Landowners along the Campaspe River are fighting a plan by Coliban Water to amend its EPA licence to allow it to continue releasing wastewater from the Kyneton Water Reclamation Plant to the river, but at a reduced dilution ratio.
Coliban Water project director Tony Kelly confirmed that Coliban Water had formally requested the EPA approve an environmental improvements offsets program, designed to reduce river pollution upstream of the treatment plant, in exchange for changing the dilution required (from 5:1 to 2:1) for discharges to the river.
“Offsets are a relatively new concept and Coliban Water’s application is the second of its type in Victoria,” Mr Kelly said.
“The EPA subsequently endorsed the program in principle.
“The program would mean Coliban Water could discharge treated water at a lower dilution rate, but without any overall increase in nutrient or pathogen load on the river.
“Coliban Water has taken a conservative approach to these offsets, committing to reduce the upstream nutrients by more than the additional nutrient loads that would occur from the change in dilution ratio.”
Mr Kelly said Coliban Water proposed the program as an interim measure for a period of five years until the full implementation of long-term improvements at the Kyneton Water Reclamation Plant.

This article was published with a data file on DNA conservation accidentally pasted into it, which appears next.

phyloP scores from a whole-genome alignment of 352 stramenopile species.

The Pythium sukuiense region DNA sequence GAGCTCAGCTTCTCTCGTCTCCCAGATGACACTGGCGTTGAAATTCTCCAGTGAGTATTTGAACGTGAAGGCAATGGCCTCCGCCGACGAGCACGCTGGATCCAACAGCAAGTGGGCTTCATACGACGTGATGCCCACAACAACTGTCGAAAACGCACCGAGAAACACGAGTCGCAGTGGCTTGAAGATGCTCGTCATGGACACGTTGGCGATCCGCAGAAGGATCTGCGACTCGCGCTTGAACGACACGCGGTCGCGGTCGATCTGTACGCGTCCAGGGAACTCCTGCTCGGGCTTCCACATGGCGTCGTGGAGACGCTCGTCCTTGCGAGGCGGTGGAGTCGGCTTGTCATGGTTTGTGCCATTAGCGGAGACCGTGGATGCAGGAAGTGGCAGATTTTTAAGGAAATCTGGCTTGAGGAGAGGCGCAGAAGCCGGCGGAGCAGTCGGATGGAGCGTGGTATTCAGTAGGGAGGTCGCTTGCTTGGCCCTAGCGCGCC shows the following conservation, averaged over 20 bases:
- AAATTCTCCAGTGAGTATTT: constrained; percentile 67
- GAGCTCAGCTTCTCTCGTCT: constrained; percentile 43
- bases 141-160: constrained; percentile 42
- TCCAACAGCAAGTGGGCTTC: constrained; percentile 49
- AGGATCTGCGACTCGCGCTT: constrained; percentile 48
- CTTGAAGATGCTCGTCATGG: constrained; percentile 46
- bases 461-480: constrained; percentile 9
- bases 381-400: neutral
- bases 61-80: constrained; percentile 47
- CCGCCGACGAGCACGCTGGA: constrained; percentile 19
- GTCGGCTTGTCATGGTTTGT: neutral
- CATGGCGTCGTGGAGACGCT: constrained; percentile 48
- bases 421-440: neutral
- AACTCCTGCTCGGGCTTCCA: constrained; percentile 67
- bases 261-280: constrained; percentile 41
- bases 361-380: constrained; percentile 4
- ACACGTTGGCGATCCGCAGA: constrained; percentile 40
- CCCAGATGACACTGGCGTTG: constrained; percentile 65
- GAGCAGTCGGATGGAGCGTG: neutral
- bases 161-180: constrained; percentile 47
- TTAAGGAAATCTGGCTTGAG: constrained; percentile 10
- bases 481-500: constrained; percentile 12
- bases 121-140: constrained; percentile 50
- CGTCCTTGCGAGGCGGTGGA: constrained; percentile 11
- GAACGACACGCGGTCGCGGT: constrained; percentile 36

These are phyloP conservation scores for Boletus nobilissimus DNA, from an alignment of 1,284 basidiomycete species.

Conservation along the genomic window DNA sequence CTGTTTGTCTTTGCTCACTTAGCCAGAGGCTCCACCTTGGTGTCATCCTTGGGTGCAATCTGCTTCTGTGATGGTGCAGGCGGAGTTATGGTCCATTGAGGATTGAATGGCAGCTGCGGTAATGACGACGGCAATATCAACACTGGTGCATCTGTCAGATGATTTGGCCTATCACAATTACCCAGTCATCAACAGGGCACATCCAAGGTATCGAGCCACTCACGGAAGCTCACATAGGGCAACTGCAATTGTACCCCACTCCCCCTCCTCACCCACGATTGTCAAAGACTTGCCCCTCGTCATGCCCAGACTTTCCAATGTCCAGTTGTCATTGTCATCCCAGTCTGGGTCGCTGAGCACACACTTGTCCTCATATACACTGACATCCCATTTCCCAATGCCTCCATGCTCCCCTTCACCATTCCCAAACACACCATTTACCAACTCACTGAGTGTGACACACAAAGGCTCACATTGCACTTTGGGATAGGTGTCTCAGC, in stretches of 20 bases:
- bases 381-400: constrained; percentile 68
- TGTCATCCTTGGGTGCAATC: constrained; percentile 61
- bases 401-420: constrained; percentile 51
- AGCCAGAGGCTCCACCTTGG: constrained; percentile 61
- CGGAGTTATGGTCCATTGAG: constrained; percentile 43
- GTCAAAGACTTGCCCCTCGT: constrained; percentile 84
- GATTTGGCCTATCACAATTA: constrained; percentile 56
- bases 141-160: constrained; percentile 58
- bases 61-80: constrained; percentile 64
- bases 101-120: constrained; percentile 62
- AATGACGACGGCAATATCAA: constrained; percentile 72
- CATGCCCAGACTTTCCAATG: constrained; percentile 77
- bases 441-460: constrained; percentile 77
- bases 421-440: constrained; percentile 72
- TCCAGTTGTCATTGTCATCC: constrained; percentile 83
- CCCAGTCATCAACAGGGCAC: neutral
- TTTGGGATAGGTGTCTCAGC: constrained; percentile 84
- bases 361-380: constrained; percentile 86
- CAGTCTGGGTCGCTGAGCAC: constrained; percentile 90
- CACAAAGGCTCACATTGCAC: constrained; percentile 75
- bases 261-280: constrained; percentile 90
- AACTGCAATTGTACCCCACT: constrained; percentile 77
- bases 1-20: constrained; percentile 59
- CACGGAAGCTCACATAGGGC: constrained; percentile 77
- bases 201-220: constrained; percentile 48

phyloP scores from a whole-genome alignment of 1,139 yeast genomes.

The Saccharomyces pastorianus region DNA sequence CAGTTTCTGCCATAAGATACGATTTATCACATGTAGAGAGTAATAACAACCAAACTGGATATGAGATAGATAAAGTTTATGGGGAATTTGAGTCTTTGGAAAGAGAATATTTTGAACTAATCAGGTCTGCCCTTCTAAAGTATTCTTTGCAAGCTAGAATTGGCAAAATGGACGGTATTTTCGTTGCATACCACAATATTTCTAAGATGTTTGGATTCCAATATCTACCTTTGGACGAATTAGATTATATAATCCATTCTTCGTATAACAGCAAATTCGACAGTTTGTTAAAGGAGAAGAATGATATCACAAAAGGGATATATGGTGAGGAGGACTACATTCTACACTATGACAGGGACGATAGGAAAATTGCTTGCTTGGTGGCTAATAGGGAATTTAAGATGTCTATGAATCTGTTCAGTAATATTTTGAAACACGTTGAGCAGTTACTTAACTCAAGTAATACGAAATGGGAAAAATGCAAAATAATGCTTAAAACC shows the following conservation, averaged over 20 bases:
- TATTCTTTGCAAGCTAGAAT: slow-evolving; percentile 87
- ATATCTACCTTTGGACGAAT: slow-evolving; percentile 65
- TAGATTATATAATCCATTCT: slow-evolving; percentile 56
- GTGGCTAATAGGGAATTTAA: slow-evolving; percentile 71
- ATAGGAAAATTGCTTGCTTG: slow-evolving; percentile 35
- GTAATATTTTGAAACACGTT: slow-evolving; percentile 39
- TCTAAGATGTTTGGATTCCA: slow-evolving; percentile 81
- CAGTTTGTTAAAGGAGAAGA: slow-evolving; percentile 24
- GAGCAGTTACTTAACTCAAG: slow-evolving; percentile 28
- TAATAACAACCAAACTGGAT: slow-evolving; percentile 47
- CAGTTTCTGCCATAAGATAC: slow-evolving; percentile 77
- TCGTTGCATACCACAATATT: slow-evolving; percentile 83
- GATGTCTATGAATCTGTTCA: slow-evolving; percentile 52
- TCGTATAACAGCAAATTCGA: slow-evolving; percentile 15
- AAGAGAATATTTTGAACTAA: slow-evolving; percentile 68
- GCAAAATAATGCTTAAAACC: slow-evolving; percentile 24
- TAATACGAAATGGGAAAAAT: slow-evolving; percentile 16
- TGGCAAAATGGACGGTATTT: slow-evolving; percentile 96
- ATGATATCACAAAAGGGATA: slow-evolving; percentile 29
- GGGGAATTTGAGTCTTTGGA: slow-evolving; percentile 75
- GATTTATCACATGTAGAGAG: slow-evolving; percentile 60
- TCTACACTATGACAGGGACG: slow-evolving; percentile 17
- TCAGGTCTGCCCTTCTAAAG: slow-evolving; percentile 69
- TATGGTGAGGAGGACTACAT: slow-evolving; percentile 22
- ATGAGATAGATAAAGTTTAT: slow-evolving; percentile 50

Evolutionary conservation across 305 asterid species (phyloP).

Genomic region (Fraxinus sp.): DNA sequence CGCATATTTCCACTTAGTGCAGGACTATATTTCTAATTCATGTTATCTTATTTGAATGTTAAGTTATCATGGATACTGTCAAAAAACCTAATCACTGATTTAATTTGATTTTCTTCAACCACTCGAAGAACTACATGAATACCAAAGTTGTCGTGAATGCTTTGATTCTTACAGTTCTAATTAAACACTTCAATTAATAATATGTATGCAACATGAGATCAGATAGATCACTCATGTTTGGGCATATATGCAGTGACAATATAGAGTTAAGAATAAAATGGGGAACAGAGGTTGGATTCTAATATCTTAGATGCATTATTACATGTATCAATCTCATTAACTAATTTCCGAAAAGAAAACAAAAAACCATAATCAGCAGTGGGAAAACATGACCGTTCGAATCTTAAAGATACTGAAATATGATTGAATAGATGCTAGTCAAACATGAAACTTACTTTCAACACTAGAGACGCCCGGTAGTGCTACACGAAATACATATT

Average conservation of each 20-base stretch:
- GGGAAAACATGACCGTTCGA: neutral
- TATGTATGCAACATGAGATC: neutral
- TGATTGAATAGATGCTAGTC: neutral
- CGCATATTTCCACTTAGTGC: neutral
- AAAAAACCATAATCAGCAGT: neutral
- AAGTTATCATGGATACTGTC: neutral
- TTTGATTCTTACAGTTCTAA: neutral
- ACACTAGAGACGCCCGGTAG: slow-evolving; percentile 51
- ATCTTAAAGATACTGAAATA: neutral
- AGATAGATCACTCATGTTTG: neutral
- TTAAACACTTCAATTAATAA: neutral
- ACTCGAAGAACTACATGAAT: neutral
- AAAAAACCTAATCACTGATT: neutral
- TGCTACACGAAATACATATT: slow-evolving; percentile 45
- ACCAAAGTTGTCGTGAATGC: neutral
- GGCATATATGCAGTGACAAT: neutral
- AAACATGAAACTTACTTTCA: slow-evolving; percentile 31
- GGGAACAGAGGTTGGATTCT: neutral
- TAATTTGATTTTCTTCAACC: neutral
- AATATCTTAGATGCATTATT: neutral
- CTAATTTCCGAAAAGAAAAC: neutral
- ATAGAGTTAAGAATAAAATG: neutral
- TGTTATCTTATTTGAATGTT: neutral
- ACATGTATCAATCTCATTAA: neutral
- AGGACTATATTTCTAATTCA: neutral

He has since advised that Coliban Water has withdrawn the application at this stage (see Opinions, Midland Express, September 10), however, given the water authority’s track history – having been found to have made 12 illegal releases from the plant to the river since 2007 – the landowners want a categorical assurance it will not proceed.
“I just can’t believe in 2019 Australia, that pollution such as this is still allowed to be dumped down our already stressed waterways. It can only be described as government-sanctioned industrial dumping,” local resident Andrew Craig said.
The EPA’s executive director of regulatory standards Tim Eaton confirmed the EPA was discussing a proposed offset plan from Coliban.
“EPA has not yet formally accepted an application for licence amendment but when received it will be assessed to determine if it meets all the necessary requirements to protect the environment and human health,” Mr Eaton said.